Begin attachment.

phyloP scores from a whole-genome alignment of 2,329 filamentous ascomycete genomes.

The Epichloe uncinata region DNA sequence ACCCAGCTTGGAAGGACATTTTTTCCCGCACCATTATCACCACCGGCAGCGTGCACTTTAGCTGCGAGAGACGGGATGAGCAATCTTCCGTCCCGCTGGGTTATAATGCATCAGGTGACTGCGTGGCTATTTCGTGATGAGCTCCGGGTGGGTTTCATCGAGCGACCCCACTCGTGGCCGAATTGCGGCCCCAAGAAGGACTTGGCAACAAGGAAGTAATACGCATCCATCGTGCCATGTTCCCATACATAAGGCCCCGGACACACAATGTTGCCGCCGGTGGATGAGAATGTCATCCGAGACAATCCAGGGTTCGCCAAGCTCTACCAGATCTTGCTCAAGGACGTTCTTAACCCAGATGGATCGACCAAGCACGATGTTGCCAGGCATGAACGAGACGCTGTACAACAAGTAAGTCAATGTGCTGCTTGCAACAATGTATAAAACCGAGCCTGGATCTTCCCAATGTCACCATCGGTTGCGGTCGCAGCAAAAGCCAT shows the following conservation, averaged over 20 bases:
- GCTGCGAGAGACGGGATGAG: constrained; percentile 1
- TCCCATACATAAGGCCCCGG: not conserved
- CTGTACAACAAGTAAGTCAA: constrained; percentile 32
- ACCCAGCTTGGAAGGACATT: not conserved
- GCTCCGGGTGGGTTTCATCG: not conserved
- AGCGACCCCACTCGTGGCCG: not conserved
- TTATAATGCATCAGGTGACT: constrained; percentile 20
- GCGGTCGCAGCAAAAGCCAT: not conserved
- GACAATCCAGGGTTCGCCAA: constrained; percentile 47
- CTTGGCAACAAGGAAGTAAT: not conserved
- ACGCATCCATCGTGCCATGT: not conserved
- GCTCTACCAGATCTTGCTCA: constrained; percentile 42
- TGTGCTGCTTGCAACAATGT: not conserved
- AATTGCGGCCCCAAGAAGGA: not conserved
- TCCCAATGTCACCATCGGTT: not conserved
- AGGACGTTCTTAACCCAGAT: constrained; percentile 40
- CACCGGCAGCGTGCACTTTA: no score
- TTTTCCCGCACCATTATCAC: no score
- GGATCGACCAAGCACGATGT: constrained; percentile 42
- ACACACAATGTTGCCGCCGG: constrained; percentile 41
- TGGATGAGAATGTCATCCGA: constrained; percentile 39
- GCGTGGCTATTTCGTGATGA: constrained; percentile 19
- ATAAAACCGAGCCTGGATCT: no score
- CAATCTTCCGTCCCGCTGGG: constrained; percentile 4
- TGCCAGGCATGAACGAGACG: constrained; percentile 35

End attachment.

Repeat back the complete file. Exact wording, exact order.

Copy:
phyloP scores from a whole-genome alignment of 2,329 filamentous ascomycete genomes.

The Epichloe uncinata region DNA sequence ACCCAGCTTGGAAGGACATTTTTTCCCGCACCATTATCACCACCGGCAGCGTGCACTTTAGCTGCGAGAGACGGGATGAGCAATCTTCCGTCCCGCTGGGTTATAATGCATCAGGTGACTGCGTGGCTATTTCGTGATGAGCTCCGGGTGGGTTTCATCGAGCGACCCCACTCGTGGCCGAATTGCGGCCCCAAGAAGGACTTGGCAACAAGGAAGTAATACGCATCCATCGTGCCATGTTCCCATACATAAGGCCCCGGACACACAATGTTGCCGCCGGTGGATGAGAATGTCATCCGAGACAATCCAGGGTTCGCCAAGCTCTACCAGATCTTGCTCAAGGACGTTCTTAACCCAGATGGATCGACCAAGCACGATGTTGCCAGGCATGAACGAGACGCTGTACAACAAGTAAGTCAATGTGCTGCTTGCAACAATGTATAAAACCGAGCCTGGATCTTCCCAATGTCACCATCGGTTGCGGTCGCAGCAAAAGCCAT shows the following conservation, averaged over 20 bases:
- GCTGCGAGAGACGGGATGAG: constrained; percentile 1
- TCCCATACATAAGGCCCCGG: not conserved
- CTGTACAACAAGTAAGTCAA: constrained; percentile 32
- ACCCAGCTTGGAAGGACATT: not conserved
- GCTCCGGGTGGGTTTCATCG: not conserved
- AGCGACCCCACTCGTGGCCG: not conserved
- TTATAATGCATCAGGTGACT: constrained; percentile 20
- GCGGTCGCAGCAAAAGCCAT: not conserved
- GACAATCCAGGGTTCGCCAA: constrained; percentile 47
- CTTGGCAACAAGGAAGTAAT: not conserved
- ACGCATCCATCGTGCCATGT: not conserved
- GCTCTACCAGATCTTGCTCA: constrained; percentile 42
- TGTGCTGCTTGCAACAATGT: not conserved
- AATTGCGGCCCCAAGAAGGA: not conserved
- TCCCAATGTCACCATCGGTT: not conserved
- AGGACGTTCTTAACCCAGAT: constrained; percentile 40
- CACCGGCAGCGTGCACTTTA: no score
- TTTTCCCGCACCATTATCAC: no score
- GGATCGACCAAGCACGATGT: constrained; percentile 42
- ACACACAATGTTGCCGCCGG: constrained; percentile 41
- TGGATGAGAATGTCATCCGA: constrained; percentile 39
- GCGTGGCTATTTCGTGATGA: constrained; percentile 19
- ATAAAACCGAGCCTGGATCT: no score
- CAATCTTCCGTCCCGCTGGG: constrained; percentile 4
- TGCCAGGCATGAACGAGACG: constrained; percentile 35